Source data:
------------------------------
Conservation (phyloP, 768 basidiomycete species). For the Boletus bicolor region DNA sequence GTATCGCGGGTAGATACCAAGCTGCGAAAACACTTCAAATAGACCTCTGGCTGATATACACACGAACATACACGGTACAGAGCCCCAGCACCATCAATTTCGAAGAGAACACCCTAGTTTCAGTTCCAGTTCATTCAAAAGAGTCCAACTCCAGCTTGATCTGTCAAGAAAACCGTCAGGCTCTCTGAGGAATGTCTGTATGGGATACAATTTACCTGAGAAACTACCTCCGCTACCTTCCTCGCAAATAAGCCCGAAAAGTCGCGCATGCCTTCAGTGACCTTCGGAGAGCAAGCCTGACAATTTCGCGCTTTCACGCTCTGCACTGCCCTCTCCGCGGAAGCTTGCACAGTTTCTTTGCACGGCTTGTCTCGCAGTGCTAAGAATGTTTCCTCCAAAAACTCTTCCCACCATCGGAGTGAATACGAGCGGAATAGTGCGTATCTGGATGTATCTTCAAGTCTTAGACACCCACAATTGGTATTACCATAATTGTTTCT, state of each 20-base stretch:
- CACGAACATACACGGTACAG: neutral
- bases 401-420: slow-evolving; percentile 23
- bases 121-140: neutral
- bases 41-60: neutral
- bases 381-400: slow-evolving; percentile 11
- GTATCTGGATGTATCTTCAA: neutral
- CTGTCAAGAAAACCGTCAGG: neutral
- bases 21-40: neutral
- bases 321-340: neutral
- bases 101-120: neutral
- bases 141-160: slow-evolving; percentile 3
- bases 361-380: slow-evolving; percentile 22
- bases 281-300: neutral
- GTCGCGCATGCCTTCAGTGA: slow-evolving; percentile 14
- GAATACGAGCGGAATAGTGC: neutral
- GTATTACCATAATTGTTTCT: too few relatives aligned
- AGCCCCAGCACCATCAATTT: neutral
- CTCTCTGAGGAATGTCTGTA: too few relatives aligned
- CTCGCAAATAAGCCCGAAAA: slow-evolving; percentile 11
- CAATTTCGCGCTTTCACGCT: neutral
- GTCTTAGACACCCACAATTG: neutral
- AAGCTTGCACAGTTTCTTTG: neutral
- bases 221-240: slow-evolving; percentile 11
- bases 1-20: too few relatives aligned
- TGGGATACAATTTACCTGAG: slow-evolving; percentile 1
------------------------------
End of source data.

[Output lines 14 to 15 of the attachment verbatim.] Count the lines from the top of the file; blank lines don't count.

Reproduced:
- bases 281-300: neutral
- GTCGCGCATGCCTTCAGTGA: slow-evolving; percentile 14